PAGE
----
January 9, 2002

Sarah Ray



Posted: January 9, 2002

- Middlebury College has established a Portuguese
Language School, which will open in the summer of 2003. As
Middlebury’s ninth language school, it will be the
first new summer program since the Arabic School was
inaugurated in 1982. The College will also offer its
undergraduate students beginner-level Portuguese during the
2002-2003 academic year, and plans to provide opportunities
to study abroad in Brazil starting in 2003.

According to
Michael Katz, Middlebury College dean of language schools
and schools abroad, recent data on Portuguese language
studies indicates there are approximately:

  • 200
    million speakers worldwide
  • 150
    language programs at United States institutions of higher
  • 6,500
    undergraduate students taking courses in Portuguese in
    the United States
  • 500
    graduate students taking courses in Portuguese in the
    United States

Portuguese is the world’s sixth most commonly spoken
language, at present there is only one summer program in the
United States devoted exclusively to its study.

In Brazil,
where Portuguese is the primary language, close to 170
million people make up the world’s sixth largest
population. It ranks fifth in size, has the eighth largest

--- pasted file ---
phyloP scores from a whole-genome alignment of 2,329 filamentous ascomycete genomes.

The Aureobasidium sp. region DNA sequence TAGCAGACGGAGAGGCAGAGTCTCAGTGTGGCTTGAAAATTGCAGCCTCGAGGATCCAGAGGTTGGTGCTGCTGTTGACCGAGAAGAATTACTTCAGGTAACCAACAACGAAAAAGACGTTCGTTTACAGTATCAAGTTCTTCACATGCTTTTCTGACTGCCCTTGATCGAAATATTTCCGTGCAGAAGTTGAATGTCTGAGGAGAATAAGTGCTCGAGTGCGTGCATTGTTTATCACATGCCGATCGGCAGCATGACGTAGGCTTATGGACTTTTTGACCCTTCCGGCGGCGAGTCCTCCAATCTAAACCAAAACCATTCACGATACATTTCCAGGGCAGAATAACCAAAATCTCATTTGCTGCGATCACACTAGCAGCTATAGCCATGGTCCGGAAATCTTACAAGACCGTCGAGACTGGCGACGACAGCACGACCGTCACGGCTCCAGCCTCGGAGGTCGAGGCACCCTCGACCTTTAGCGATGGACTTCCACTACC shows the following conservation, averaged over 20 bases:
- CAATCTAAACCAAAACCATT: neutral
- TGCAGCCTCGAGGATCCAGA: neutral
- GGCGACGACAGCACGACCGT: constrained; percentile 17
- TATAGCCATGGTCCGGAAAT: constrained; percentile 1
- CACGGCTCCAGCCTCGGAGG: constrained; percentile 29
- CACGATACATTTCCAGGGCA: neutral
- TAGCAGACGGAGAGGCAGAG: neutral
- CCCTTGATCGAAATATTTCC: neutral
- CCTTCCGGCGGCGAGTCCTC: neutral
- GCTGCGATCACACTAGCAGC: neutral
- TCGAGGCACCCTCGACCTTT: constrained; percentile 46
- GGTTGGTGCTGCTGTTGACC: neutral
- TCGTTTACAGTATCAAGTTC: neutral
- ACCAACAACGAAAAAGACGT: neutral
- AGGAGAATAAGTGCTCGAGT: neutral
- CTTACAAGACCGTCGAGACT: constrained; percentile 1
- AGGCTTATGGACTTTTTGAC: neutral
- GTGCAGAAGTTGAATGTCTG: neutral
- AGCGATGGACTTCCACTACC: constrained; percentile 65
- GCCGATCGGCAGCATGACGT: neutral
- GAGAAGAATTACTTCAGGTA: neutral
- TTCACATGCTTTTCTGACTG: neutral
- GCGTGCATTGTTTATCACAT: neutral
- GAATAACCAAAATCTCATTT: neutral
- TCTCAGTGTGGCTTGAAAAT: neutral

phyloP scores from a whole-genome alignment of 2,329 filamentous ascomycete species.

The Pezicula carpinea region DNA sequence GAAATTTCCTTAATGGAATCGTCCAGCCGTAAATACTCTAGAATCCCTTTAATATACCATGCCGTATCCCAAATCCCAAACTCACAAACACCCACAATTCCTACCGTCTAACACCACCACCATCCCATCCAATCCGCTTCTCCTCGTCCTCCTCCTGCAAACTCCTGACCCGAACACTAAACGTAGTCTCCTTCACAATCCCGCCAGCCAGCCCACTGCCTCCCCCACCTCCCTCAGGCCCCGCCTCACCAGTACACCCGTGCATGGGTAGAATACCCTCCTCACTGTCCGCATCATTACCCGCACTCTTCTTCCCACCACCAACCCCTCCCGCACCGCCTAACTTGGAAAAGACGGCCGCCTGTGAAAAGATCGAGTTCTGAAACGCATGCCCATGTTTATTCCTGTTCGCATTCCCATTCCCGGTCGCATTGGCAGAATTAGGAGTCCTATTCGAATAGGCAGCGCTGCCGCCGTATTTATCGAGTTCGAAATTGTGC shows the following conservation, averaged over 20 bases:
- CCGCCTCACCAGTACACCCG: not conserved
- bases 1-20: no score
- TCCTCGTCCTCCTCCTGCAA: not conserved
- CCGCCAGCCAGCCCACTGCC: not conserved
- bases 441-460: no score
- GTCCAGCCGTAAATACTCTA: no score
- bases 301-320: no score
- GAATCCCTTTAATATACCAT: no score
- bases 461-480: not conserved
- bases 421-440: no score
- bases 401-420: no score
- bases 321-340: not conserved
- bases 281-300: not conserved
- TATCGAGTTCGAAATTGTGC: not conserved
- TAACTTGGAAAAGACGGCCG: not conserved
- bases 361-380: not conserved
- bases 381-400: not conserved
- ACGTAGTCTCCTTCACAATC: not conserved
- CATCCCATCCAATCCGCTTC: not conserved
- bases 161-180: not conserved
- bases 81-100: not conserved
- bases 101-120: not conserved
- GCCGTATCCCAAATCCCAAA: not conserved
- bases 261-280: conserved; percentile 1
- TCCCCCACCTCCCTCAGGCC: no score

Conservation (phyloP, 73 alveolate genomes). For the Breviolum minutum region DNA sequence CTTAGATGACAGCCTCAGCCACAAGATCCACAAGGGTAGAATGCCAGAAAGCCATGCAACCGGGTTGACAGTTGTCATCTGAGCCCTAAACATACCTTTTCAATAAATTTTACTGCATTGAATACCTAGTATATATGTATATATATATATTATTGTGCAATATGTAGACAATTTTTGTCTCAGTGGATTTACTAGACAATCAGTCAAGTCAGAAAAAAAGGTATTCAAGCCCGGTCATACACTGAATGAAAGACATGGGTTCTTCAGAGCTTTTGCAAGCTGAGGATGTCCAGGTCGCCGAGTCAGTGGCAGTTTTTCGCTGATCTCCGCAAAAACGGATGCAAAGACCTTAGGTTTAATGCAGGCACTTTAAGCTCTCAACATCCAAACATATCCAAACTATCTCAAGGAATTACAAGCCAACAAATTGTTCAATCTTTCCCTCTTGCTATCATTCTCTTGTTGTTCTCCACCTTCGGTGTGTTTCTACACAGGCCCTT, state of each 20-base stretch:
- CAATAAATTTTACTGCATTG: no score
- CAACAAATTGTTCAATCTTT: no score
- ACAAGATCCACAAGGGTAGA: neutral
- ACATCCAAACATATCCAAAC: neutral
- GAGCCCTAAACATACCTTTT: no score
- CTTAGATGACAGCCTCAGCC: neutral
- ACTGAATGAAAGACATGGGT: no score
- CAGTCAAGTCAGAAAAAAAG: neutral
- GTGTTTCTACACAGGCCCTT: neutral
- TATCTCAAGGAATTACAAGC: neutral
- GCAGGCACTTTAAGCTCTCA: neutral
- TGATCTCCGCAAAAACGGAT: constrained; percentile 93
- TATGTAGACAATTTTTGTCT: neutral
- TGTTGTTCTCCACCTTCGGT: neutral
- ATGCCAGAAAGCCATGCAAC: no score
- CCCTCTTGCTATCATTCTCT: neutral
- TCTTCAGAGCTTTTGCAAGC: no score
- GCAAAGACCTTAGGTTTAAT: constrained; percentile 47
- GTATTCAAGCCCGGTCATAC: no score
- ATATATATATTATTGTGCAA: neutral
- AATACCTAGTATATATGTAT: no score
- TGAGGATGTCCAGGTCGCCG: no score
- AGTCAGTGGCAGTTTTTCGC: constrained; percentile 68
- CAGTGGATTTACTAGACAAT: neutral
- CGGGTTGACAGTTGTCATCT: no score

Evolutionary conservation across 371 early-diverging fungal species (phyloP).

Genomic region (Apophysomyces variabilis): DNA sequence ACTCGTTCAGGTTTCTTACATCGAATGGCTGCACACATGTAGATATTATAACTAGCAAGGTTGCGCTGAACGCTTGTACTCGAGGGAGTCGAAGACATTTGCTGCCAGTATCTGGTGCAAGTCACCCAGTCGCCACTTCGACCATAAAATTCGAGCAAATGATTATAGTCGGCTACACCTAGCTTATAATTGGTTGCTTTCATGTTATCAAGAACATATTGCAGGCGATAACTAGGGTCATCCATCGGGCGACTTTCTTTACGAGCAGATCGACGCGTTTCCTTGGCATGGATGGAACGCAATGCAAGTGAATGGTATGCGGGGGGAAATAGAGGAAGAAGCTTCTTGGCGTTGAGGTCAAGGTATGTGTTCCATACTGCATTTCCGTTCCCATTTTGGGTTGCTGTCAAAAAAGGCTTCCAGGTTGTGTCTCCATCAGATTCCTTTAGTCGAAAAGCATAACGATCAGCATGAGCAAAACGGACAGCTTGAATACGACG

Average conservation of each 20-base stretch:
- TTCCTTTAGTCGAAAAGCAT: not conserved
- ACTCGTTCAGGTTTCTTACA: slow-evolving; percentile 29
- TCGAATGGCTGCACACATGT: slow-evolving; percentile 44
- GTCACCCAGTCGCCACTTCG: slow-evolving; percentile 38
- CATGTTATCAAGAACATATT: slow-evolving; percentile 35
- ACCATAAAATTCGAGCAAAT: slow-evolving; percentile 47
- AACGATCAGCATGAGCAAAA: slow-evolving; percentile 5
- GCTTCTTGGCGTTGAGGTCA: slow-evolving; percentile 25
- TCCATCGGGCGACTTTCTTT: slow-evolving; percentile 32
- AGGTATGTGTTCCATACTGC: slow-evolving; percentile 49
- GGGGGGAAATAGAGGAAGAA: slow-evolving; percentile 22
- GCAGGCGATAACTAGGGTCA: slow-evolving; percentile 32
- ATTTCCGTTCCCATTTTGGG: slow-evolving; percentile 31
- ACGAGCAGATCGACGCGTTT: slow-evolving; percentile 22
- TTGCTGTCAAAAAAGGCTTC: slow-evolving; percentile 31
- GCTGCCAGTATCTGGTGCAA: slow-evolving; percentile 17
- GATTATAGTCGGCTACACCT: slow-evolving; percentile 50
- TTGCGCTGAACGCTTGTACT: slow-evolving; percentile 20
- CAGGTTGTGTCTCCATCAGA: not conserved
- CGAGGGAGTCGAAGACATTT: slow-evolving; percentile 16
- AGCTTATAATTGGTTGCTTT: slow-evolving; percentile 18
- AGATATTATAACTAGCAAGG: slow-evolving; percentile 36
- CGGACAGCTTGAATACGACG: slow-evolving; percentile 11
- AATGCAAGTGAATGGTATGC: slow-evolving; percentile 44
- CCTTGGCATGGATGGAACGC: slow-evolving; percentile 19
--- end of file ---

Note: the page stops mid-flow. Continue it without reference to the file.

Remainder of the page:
economy, and is the United States’ largest trading
partner in South America.

itself is a cultural and historic jewel, a vital member of
the European Union, and an important ally of the United
States. Portuguese is still widely used in many of its
former colonies in Africa and Asia," said Katz.

During the
spring of 2002 Middlebury will recruit a director for the
Portuguese School. The director will spend the summer of
2002 observing the other eight language schools in
operation, meeting with staff and administrators, and
planning for the following year. The Portuguese School will
begin full operation in the summer of 2003 with
approximately 30 students. Undergraduate language
instruction will be offered in a seven-week program on three
levels-- beginning, intermediate and advanced.

Last summer,
approximately 1,150 students came to Middlebury to
participate in the Arabic, Chinese, French, German, Italian,
Japanese, Russian and Spanish Language Schools.

During the
course of the Middlebury College Language schools’
86-year history, more than 36,000 students from all walks of
life—including more than 11,000 advanced degree
holders—have attended one or more of the schools.
Corporate executives study side-by-side with writers,
journalists, doctors, lawyers, missionaries, government
officials and diplomats. Undergraduates and graduate
students from Middlebury College and other institutions also
attend the summer sessions to fulfill language requirements
or complete degrees.

Under the
guidance of approximately 200 faculty members from colleges
and universities throughout the world, students of all ages
and numerous nationalities live on campus, totally immersed
in their target language. Students eat, sleep, drink, and
shop the language they have come to study, and all agree to
abide by the Language Pledge, a formal commitment to speak
the language of study and no other for the entire summer

Each summer,
the College offers three sessions for foreign languages: a
nine-week session for Arabic, Chinese, Japanese and Russian;
a seven-week session for French, German, Italian and
Spanish; and a six-week session for graduate-level French,
German, Italian, Russian and Spanish.